Taxis were non-existent or exorbitant. One fan trying to travel almost two hours after the final whistle was quoted €65 for a 15-minute journey that usually costs around €20. And further havoc greeted them at the station as trains were once again unreliable.

Three hours after the final whistle, hundreds of fans darted between platforms as scheduled trains disappeared and delayed alternatives threatened to arrive.

Gelsenkirchen hosts two more group games and a round-of-16 match that could once again feature England. Things must improve fast — there and everywhere else. — James Olley


Stat of the day

Belgium have scored zero goals in their past three major tournament games (Monday vs. Slovakia, 2022 World Cup group-stage matches against Croatia and Morocco). From 2014 to 2021, Belgium were held scoreless just three times in 22 games at major tournaments (2014 World Cup vs. Argentina, Euro 2016 vs. Italy and 2018 World Cup vs. France). — ESPN Stats & Information.


Match previews for Tuesday

Group F: Turkey vs. Georgia (Munich; 6 p.m. local, 12 p.m. ET)

Odds (via ESPN BET): Turkey -155, Draw +280, Georgia +425

DORTMUND — Optimism in Turkey, after away wins over Croatia and Germany in October and November, has been tempered slightly following a run of five games without a win in the buildup to Euro 2024. A 6-1 defeat to Austria in March was particularly damaging and there are fears creeping in that, despite boasting a growing crop of impressive youngsters like Real Madrid‘s Arda Güler, this tournament could end in disappointment.

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0:41

Will Arda Güler have a break-out tournament at Euro 2024?

Turkey head coach Vincenzo Montella has high hopes for the young Real Madrid midfielder.

Turkey were fancied as dark horses ahead of Euro 2020, but ended up scoring just one goal on their way to losing all three group games to Italy, Wales and Switzerland.

Georgia, meanwhile, are delighted to be in Germany at all after qualifying for a major tournament for the first time in their history. Managed by former France international Willy Sagnol, they’ll look to defend well and use star man Khvicha Kvaratskhelia effectively on the counter-attack. — Rob Dawson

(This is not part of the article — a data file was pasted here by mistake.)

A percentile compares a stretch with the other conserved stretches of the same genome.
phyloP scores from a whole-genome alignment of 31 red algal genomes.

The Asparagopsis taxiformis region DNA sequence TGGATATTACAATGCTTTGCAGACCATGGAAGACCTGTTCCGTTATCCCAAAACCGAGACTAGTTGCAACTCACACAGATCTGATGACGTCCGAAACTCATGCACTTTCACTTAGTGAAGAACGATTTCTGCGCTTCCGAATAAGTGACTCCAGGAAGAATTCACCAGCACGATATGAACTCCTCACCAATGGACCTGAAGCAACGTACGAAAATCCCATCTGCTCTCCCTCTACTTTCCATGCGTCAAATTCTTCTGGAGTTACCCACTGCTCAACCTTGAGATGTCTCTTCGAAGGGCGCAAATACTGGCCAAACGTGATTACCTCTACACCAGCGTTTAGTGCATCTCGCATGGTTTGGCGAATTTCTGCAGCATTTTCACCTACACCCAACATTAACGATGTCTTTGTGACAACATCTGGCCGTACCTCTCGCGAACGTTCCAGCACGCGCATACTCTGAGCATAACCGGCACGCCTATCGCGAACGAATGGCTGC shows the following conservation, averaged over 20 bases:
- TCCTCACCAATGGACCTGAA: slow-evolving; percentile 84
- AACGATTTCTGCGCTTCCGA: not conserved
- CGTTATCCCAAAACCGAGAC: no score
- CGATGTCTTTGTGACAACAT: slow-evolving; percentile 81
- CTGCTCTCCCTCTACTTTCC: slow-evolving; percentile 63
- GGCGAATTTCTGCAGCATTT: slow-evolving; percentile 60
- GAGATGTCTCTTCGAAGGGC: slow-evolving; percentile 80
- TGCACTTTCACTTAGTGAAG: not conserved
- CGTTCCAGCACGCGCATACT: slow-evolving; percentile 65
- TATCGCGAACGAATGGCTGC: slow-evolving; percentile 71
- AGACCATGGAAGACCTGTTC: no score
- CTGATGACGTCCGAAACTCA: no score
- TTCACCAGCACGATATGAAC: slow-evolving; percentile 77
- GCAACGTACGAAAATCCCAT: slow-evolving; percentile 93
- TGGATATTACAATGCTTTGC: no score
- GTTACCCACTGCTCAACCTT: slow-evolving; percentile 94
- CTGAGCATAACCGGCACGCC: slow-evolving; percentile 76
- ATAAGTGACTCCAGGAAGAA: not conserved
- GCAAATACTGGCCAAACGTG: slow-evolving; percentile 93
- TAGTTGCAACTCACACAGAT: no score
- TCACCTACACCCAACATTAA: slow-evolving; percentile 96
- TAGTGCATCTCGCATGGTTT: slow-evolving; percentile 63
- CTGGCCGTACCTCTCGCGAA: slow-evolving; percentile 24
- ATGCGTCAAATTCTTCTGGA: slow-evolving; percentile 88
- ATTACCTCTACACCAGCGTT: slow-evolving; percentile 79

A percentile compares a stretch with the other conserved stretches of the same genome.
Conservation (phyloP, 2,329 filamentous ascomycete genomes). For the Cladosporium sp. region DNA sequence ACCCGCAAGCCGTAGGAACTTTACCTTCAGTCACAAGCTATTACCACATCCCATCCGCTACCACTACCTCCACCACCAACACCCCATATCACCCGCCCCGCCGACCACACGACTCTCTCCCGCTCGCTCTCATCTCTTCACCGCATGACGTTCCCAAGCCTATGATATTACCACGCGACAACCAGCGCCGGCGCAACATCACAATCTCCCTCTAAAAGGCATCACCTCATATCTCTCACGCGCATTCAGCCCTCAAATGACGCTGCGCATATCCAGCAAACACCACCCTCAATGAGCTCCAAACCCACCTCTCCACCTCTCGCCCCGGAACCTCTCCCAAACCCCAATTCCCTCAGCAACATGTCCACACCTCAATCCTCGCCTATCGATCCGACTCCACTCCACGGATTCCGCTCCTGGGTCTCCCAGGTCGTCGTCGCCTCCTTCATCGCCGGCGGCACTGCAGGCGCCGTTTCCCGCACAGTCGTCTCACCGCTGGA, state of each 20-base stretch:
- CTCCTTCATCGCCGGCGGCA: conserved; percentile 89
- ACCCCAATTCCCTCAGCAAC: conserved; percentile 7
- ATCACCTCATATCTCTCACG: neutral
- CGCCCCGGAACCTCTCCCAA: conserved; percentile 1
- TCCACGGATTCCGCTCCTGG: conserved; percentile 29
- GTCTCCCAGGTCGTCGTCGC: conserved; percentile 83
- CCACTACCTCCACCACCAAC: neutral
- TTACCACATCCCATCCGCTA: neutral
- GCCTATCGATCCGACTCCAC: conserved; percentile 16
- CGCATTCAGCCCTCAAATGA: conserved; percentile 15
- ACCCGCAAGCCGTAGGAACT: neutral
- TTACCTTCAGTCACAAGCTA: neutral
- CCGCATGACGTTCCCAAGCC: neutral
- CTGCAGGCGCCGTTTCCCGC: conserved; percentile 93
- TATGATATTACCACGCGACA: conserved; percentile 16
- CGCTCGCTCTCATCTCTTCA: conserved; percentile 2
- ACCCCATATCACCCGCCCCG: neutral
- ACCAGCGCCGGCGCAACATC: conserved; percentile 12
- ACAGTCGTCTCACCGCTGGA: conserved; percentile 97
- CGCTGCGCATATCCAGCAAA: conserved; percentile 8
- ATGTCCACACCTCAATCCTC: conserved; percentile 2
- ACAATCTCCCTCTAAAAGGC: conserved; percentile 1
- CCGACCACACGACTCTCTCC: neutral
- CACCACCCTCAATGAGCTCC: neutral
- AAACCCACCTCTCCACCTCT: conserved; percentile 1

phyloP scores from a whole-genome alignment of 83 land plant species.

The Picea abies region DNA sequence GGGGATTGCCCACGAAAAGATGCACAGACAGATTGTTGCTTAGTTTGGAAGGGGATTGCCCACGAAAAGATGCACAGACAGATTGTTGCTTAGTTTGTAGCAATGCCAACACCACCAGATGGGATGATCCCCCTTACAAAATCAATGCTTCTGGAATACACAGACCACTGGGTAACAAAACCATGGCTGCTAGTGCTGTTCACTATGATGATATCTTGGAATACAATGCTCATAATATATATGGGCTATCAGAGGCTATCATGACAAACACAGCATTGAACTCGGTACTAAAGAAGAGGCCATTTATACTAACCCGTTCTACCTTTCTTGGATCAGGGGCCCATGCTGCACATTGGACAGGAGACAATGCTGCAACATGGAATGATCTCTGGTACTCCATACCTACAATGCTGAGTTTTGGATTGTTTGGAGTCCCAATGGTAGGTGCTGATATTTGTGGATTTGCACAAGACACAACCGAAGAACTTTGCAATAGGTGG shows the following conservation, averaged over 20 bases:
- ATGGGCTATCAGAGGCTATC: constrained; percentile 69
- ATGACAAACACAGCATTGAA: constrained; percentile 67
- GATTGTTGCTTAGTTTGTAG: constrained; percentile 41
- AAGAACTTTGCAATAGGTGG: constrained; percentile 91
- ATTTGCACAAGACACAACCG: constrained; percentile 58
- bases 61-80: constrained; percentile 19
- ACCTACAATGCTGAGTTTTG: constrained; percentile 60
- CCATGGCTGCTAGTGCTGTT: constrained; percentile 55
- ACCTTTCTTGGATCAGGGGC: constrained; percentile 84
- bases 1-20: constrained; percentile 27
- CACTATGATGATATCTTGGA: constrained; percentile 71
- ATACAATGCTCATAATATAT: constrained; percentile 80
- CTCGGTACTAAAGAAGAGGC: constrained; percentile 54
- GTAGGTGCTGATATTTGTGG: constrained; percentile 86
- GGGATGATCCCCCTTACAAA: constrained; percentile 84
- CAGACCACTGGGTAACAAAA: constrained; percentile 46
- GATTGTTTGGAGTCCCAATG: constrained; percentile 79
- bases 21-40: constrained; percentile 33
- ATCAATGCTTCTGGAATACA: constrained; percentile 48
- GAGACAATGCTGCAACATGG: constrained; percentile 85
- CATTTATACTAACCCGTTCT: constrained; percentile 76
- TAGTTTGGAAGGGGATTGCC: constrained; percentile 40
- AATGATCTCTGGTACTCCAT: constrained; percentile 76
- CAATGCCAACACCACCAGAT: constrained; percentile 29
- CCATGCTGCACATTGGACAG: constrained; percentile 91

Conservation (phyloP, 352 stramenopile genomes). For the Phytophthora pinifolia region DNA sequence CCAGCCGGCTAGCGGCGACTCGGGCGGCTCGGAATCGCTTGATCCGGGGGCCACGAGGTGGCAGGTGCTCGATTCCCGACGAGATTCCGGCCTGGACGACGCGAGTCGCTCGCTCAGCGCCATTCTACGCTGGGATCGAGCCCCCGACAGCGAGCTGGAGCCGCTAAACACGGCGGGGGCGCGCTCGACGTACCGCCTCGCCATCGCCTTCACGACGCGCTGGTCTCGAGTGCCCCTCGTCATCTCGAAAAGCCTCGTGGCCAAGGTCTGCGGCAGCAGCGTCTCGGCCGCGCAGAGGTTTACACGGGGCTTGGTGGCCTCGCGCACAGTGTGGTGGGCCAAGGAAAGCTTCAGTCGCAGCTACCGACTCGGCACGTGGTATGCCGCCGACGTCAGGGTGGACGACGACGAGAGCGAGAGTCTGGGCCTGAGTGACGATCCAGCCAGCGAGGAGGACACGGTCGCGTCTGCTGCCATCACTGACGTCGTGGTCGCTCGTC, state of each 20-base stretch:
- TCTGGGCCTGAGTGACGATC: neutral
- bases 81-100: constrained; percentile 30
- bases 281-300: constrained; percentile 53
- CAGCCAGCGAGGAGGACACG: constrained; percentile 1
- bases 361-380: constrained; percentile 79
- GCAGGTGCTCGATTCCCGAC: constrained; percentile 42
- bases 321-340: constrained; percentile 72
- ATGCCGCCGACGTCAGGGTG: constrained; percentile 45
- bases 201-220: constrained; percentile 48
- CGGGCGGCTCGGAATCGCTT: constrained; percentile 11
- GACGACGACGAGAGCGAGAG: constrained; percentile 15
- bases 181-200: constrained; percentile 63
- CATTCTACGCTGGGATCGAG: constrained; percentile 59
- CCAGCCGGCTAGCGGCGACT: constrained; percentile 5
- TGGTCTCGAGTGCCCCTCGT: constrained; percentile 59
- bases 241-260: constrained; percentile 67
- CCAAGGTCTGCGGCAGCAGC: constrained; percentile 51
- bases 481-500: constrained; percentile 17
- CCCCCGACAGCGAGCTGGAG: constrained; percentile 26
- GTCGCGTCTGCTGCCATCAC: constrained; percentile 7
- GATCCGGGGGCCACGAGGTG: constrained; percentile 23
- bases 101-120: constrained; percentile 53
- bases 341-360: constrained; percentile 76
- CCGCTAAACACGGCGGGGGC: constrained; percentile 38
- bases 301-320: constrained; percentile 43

Group F: Portugal vs. Czechia (Frankfurt; 6 p.m./noon)

Odds (via ESPN BET): Portugal -210, Draw +340, Czechia +550

LEIPZIG — Can Cristiano Ronaldo defy the inevitability of time and the weakened competition of Saudi Pro League football to lead Portugal to glory in Euro 2024? We’re about to find out. Ronaldo scored 35 goals in 31 appearances for Al Nassr and while those numbers are undeniably impressive, it is difficult to know how they will translate onto a stage as grand as this.

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0:46

Roberto Martinez defends Cristiano Ronaldo selection at age 39

Portugal manager says Cristiano Ronaldo is in the Portugal team “on merit” amid criticism of his age and playing in the Saudi Pro League.

The 39-year-old was benched for Portugal’s two knockout matches at the 2022 World Cup in Qatar but with Roberto Martinez replacing Fernando Santos as head coach, Ronaldo is back in favour. This will be the forward’s 11th major tournament.

Czechia have played at 11 European Championships in their history. They arrive as something of an unknown given Tuesday’s game will be coach Ivan Hasek’s first competitive game in charge since assuming control in January. Four friendly wins over Norway, Armenia, Malta and North Macedonia offer encouragement but the game in Leipzig is clearly a big step up. Czechia hope captain Tomás Soucek has overcome an injury scare to feature. — James Olley